In many edition of the Canard there were more drawings by Cabu than by anybody else. I don’t know if that was the case with Charlie Hebdo. But I do possess an Hors Serie, Charlie magazine by the murdered cartoonist called La methode à Cabu. It purports to be a How-to-Draw-Cartoons book. Of course it’s a spoof. You are shown how beginning with a lavatory type drawing of a cock and balls and adding some other simple shapes, including the silhouette of a polecat to represent hair, you can produce a likeness of Sarkozy’s prime minister Francoise Fillon. He claims he derives the lips of Martine Aubrey, the prominent socialist politician and daughter of Jacques Delors, from a copulating couple. The Prophet got off lightly.

This wonderful artist and gentle mocker is somebody I will sadly miss.




Because of the way the art world has developed, anything that could possibly be hung on a domestic wall has come to be considered, at best, middlebrow. Ambitious young artists can be observed doing everything to avoid this description. Their work is very large, conceptual, in video or in other forms that preclude the pin and hook or picture rail display. Their work can be very expensive, suggesting that they hope to be bought by a public gallery or a rich collector. In this they are likely to be disappointed. Both the galleries and the seriously affluent are autograph collectors. Somehow the artist has to achieve sufficient publicity first to justify the signature. 

I had these thoughts when viewing a work in Edinburgh Printmakers winter exhibition, No Fixed Abode. The show is the result of collaboration between the artists and the Big Issue editor and sellers. The work in question is Mark Doyle’s piece consisting of four hot water bottles cast in concrete. To my mind this is by far the best exhibit. It is entitled Home is where the Hot Water is, and certainly makes you think of the miseries of homelessness when you are having your routine hot shower each morning, and even if you are skimping on the central heating, you can look forward to a warm bed. The exhibition on the whole is rather thin and it must have pleased the organisers to have one exhibit which so neatly and ingeniously encapsulates the theme.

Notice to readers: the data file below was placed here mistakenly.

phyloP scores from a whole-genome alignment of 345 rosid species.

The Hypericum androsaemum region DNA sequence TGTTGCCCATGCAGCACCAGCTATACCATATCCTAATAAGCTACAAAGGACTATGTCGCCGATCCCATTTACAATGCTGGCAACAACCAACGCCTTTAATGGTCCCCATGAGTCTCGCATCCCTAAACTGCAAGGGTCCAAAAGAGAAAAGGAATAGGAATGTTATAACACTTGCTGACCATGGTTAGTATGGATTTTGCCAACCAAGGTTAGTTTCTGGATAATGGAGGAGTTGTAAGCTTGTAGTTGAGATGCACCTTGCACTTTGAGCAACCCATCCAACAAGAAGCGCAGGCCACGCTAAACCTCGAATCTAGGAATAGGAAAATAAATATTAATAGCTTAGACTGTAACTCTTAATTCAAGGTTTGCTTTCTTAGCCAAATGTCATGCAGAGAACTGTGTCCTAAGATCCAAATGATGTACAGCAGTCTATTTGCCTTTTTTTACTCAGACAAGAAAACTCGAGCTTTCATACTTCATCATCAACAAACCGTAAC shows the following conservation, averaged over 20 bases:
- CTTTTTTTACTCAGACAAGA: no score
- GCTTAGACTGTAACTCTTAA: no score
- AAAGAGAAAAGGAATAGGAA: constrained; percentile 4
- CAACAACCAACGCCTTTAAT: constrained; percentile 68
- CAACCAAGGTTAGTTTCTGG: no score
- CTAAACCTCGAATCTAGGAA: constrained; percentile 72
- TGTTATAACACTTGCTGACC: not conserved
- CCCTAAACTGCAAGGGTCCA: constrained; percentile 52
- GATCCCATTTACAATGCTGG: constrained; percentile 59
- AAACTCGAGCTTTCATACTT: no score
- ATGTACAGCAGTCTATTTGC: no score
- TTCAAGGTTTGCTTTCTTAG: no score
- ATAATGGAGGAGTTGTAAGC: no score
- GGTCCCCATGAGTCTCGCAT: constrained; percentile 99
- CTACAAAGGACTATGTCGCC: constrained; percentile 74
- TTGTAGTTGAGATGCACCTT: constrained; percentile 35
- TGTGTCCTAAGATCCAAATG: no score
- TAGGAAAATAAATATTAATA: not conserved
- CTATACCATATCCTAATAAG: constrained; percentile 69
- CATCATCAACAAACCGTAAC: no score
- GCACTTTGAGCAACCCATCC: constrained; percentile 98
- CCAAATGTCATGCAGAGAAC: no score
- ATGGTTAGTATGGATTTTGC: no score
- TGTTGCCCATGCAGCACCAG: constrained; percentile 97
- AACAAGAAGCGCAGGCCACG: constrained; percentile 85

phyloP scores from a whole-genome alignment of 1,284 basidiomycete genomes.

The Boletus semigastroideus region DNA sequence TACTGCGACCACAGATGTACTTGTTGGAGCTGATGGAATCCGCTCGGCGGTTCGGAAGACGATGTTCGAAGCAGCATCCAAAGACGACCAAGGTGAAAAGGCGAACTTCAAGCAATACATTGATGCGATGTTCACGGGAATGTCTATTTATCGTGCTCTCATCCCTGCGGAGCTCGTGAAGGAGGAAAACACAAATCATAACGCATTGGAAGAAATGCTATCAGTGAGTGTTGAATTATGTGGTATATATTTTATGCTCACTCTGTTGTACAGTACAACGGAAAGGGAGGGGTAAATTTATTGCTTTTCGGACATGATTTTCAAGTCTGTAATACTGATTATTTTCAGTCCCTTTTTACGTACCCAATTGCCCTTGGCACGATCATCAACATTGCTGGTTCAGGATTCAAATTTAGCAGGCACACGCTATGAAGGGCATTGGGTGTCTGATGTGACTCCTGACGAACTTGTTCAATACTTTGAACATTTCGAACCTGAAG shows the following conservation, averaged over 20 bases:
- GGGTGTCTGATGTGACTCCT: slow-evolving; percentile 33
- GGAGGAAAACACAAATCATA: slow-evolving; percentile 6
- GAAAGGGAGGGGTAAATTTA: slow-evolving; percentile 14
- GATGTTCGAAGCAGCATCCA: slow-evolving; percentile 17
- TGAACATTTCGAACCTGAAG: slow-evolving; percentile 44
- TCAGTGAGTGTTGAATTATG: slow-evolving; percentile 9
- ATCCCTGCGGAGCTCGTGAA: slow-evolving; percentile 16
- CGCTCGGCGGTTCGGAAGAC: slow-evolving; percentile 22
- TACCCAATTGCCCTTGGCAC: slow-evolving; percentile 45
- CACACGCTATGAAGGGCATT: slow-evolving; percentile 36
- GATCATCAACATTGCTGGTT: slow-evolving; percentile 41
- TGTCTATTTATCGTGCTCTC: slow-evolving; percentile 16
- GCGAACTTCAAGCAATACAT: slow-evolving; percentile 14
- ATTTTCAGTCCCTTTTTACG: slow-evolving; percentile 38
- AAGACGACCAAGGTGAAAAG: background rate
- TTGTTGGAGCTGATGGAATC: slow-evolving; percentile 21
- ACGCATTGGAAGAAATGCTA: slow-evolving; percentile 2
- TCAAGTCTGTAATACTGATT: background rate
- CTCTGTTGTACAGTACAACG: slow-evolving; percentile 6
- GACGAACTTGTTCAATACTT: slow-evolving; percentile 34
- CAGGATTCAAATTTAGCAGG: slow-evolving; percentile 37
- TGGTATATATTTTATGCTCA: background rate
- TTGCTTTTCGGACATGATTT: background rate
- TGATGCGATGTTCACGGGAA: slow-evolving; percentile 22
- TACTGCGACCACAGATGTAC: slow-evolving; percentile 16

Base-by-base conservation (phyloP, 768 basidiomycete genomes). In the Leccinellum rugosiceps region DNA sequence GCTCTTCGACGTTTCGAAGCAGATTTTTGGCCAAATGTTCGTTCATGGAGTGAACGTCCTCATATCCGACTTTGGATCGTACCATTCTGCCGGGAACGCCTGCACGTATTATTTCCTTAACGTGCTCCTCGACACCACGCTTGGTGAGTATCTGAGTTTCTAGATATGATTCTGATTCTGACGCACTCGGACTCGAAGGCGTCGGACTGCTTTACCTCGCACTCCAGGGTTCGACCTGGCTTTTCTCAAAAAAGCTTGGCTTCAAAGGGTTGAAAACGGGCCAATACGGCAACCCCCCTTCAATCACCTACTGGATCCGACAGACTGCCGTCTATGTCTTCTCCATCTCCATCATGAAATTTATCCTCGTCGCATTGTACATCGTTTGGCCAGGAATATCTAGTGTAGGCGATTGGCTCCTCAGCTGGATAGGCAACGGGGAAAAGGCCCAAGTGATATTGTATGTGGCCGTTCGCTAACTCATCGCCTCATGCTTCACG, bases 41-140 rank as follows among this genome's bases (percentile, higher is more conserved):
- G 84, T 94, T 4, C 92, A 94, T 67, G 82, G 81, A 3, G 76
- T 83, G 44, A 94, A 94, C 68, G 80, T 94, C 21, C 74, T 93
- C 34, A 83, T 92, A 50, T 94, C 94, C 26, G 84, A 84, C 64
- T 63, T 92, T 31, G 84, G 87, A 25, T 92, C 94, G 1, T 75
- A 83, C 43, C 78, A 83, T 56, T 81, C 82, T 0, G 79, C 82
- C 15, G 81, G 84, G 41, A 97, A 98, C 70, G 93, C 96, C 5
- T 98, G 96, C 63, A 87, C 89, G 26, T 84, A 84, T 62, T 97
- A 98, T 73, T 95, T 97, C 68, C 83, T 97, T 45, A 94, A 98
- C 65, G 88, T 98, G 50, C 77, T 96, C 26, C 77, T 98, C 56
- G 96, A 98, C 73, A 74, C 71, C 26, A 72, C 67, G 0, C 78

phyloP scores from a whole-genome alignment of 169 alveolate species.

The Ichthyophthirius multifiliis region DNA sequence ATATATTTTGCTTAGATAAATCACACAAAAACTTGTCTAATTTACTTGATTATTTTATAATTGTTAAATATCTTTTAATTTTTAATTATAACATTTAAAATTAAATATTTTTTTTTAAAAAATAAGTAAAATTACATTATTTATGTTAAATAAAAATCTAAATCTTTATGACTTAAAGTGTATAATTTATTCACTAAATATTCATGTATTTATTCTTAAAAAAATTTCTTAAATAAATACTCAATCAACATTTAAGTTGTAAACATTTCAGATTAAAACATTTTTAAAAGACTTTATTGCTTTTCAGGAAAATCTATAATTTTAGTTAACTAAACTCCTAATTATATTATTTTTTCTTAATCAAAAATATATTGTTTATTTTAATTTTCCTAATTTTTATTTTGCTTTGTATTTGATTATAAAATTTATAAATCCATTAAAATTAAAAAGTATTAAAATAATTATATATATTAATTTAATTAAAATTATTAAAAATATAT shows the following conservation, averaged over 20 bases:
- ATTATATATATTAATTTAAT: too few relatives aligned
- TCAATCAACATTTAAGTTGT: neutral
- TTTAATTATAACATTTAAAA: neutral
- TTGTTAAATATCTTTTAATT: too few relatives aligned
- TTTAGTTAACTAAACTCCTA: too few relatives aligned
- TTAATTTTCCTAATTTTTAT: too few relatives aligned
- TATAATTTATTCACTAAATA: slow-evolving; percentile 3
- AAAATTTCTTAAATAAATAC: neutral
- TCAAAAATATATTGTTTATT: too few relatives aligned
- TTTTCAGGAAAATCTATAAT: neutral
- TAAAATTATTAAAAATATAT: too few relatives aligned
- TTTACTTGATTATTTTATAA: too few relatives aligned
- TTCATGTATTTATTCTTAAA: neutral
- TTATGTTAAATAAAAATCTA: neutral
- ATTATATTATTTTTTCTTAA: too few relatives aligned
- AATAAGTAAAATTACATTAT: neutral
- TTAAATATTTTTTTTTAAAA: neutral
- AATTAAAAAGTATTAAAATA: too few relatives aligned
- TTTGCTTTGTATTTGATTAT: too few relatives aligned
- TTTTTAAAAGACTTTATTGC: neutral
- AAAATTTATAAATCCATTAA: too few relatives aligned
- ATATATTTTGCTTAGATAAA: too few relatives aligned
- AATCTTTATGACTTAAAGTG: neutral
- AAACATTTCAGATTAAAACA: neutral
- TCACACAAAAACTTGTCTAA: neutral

The work is modestly priced at £250, but with its wit and form it keeps on the right side of the dreaded middlebrow, bourgeois division. While not technically a print, it is a multiple and if Doyle sold out his edition of ten, after he had paid commission and VAT, he might be able to live for a month on the proceeds without involving the filthy- rich, bonus-bloated bankers and the like, who young artists tending to be on the left are apt to dislike. But he is probably unlikely to do so because of the domestic hanging problem, not insoluble for this work but which would require some work on the average plaster or plasterboard wall.

Faced with this situation what can young artists do? Traditional printmaking techniques could be one solution. Depending on content, prints might more easily escape the middlebrow grading than paintings. Doyle, for instance could create a screen-printed version of his work uniting the images with the title, which gives the concept its full impact and run off a large edition. There would be no loss of integrity in doing so. A very good precedent was set by that iconic modernist Marcel Duchamp who made small, more manageable versions of his major works, The Fountain, Large Glass et al, to fit into a box. He made a small number to start with but stated that he was willing to produce more if there was a demand.

Alternatively, young artists could shun any compromise with the domestic wall and go on producing works of wit and inventiveness while drastically increasing prices and size. They might be able to create the sort of publicity that will lead eventually to public galleries buying their work and things might snowball. They will not, most likely, be able to store all the lead up work but need not worry. No doubt some enterprising dealer will spot an opportunity to recreate multiples of destroyed pieces, just as happed with Duchamp’s urinal, which the artist tossed out. Or does history ever quite repeat itself?